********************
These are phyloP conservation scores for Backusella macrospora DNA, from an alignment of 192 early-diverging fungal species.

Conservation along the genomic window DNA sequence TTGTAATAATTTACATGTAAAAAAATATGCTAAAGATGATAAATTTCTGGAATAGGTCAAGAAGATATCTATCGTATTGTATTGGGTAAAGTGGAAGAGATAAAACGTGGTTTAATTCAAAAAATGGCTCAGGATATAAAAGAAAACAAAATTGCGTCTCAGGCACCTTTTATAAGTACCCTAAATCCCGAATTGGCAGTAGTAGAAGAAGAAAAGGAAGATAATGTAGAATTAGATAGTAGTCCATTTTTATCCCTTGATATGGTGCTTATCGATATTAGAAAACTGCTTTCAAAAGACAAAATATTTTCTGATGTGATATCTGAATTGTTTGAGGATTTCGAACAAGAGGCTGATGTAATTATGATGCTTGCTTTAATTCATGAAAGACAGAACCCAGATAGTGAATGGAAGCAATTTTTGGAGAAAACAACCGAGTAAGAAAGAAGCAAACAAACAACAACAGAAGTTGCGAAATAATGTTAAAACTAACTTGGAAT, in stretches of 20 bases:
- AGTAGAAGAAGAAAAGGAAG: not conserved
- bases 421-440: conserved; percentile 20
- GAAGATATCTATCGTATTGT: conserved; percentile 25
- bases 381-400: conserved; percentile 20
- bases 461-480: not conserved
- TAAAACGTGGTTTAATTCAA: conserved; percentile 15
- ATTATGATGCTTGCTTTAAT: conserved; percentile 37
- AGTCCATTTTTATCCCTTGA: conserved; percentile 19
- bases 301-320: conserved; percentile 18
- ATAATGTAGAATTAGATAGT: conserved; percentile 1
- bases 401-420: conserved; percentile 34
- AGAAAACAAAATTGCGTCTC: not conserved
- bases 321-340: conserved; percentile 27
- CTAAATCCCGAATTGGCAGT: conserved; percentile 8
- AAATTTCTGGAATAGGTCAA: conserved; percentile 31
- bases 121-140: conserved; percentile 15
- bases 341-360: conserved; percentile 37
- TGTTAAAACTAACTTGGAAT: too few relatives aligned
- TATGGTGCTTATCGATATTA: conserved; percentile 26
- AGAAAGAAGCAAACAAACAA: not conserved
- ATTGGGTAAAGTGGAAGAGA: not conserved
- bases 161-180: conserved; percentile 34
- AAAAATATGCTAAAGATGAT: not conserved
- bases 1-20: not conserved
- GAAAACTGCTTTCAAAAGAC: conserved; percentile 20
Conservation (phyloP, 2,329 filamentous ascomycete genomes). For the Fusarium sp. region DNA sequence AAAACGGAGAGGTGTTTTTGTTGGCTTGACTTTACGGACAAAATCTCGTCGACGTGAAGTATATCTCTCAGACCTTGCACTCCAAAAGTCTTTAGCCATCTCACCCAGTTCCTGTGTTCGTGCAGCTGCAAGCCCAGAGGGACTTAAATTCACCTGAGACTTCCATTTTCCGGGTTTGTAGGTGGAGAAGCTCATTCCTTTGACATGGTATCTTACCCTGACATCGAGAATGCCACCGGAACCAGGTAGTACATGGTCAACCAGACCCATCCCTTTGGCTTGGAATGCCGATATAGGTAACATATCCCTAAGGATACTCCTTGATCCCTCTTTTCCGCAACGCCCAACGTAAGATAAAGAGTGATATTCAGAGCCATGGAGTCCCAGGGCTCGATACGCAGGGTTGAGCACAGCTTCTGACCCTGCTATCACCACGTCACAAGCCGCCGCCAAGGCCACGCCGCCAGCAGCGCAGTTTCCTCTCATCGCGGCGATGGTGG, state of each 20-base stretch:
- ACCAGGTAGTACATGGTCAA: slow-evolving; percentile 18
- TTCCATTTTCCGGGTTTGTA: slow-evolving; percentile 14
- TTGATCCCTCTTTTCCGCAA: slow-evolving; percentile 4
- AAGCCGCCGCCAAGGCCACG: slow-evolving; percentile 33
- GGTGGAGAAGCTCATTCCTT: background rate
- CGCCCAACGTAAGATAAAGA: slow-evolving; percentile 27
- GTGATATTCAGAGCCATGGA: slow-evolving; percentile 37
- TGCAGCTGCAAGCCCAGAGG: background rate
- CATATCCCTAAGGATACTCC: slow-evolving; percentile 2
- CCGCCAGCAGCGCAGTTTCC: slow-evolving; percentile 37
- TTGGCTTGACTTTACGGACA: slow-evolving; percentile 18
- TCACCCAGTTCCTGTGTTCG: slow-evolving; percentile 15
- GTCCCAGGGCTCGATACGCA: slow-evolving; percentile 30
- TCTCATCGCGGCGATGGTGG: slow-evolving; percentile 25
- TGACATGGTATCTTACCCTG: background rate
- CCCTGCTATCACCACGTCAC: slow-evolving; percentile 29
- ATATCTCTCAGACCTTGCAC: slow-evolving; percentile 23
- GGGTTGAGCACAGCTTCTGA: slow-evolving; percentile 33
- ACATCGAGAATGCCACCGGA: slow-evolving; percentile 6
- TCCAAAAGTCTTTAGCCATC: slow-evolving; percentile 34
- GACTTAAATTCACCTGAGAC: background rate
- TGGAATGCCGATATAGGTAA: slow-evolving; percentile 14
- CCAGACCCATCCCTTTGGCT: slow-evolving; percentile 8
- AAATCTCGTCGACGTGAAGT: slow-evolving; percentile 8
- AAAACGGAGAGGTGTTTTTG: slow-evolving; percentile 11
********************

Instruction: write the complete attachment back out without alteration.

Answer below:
These are phyloP conservation scores for Backusella macrospora DNA, from an alignment of 192 early-diverging fungal species.

Conservation along the genomic window DNA sequence TTGTAATAATTTACATGTAAAAAAATATGCTAAAGATGATAAATTTCTGGAATAGGTCAAGAAGATATCTATCGTATTGTATTGGGTAAAGTGGAAGAGATAAAACGTGGTTTAATTCAAAAAATGGCTCAGGATATAAAAGAAAACAAAATTGCGTCTCAGGCACCTTTTATAAGTACCCTAAATCCCGAATTGGCAGTAGTAGAAGAAGAAAAGGAAGATAATGTAGAATTAGATAGTAGTCCATTTTTATCCCTTGATATGGTGCTTATCGATATTAGAAAACTGCTTTCAAAAGACAAAATATTTTCTGATGTGATATCTGAATTGTTTGAGGATTTCGAACAAGAGGCTGATGTAATTATGATGCTTGCTTTAATTCATGAAAGACAGAACCCAGATAGTGAATGGAAGCAATTTTTGGAGAAAACAACCGAGTAAGAAAGAAGCAAACAAACAACAACAGAAGTTGCGAAATAATGTTAAAACTAACTTGGAAT, in stretches of 20 bases:
- AGTAGAAGAAGAAAAGGAAG: not conserved
- bases 421-440: conserved; percentile 20
- GAAGATATCTATCGTATTGT: conserved; percentile 25
- bases 381-400: conserved; percentile 20
- bases 461-480: not conserved
- TAAAACGTGGTTTAATTCAA: conserved; percentile 15
- ATTATGATGCTTGCTTTAAT: conserved; percentile 37
- AGTCCATTTTTATCCCTTGA: conserved; percentile 19
- bases 301-320: conserved; percentile 18
- ATAATGTAGAATTAGATAGT: conserved; percentile 1
- bases 401-420: conserved; percentile 34
- AGAAAACAAAATTGCGTCTC: not conserved
- bases 321-340: conserved; percentile 27
- CTAAATCCCGAATTGGCAGT: conserved; percentile 8
- AAATTTCTGGAATAGGTCAA: conserved; percentile 31
- bases 121-140: conserved; percentile 15
- bases 341-360: conserved; percentile 37
- TGTTAAAACTAACTTGGAAT: too few relatives aligned
- TATGGTGCTTATCGATATTA: conserved; percentile 26
- AGAAAGAAGCAAACAAACAA: not conserved
- ATTGGGTAAAGTGGAAGAGA: not conserved
- bases 161-180: conserved; percentile 34
- AAAAATATGCTAAAGATGAT: not conserved
- bases 1-20: not conserved
- GAAAACTGCTTTCAAAAGAC: conserved; percentile 20
Conservation (phyloP, 2,329 filamentous ascomycete genomes). For the Fusarium sp. region DNA sequence AAAACGGAGAGGTGTTTTTGTTGGCTTGACTTTACGGACAAAATCTCGTCGACGTGAAGTATATCTCTCAGACCTTGCACTCCAAAAGTCTTTAGCCATCTCACCCAGTTCCTGTGTTCGTGCAGCTGCAAGCCCAGAGGGACTTAAATTCACCTGAGACTTCCATTTTCCGGGTTTGTAGGTGGAGAAGCTCATTCCTTTGACATGGTATCTTACCCTGACATCGAGAATGCCACCGGAACCAGGTAGTACATGGTCAACCAGACCCATCCCTTTGGCTTGGAATGCCGATATAGGTAACATATCCCTAAGGATACTCCTTGATCCCTCTTTTCCGCAACGCCCAACGTAAGATAAAGAGTGATATTCAGAGCCATGGAGTCCCAGGGCTCGATACGCAGGGTTGAGCACAGCTTCTGACCCTGCTATCACCACGTCACAAGCCGCCGCCAAGGCCACGCCGCCAGCAGCGCAGTTTCCTCTCATCGCGGCGATGGTGG, state of each 20-base stretch:
- ACCAGGTAGTACATGGTCAA: slow-evolving; percentile 18
- TTCCATTTTCCGGGTTTGTA: slow-evolving; percentile 14
- TTGATCCCTCTTTTCCGCAA: slow-evolving; percentile 4
- AAGCCGCCGCCAAGGCCACG: slow-evolving; percentile 33
- GGTGGAGAAGCTCATTCCTT: background rate
- CGCCCAACGTAAGATAAAGA: slow-evolving; percentile 27
- GTGATATTCAGAGCCATGGA: slow-evolving; percentile 37
- TGCAGCTGCAAGCCCAGAGG: background rate
- CATATCCCTAAGGATACTCC: slow-evolving; percentile 2
- CCGCCAGCAGCGCAGTTTCC: slow-evolving; percentile 37
- TTGGCTTGACTTTACGGACA: slow-evolving; percentile 18
- TCACCCAGTTCCTGTGTTCG: slow-evolving; percentile 15
- GTCCCAGGGCTCGATACGCA: slow-evolving; percentile 30
- TCTCATCGCGGCGATGGTGG: slow-evolving; percentile 25
- TGACATGGTATCTTACCCTG: background rate
- CCCTGCTATCACCACGTCAC: slow-evolving; percentile 29
- ATATCTCTCAGACCTTGCAC: slow-evolving; percentile 23
- GGGTTGAGCACAGCTTCTGA: slow-evolving; percentile 33
- ACATCGAGAATGCCACCGGA: slow-evolving; percentile 6
- TCCAAAAGTCTTTAGCCATC: slow-evolving; percentile 34
- GACTTAAATTCACCTGAGAC: background rate
- TGGAATGCCGATATAGGTAA: slow-evolving; percentile 14
- CCAGACCCATCCCTTTGGCT: slow-evolving; percentile 8
- AAATCTCGTCGACGTGAAGT: slow-evolving; percentile 8
- AAAACGGAGAGGTGTTTTTG: slow-evolving; percentile 11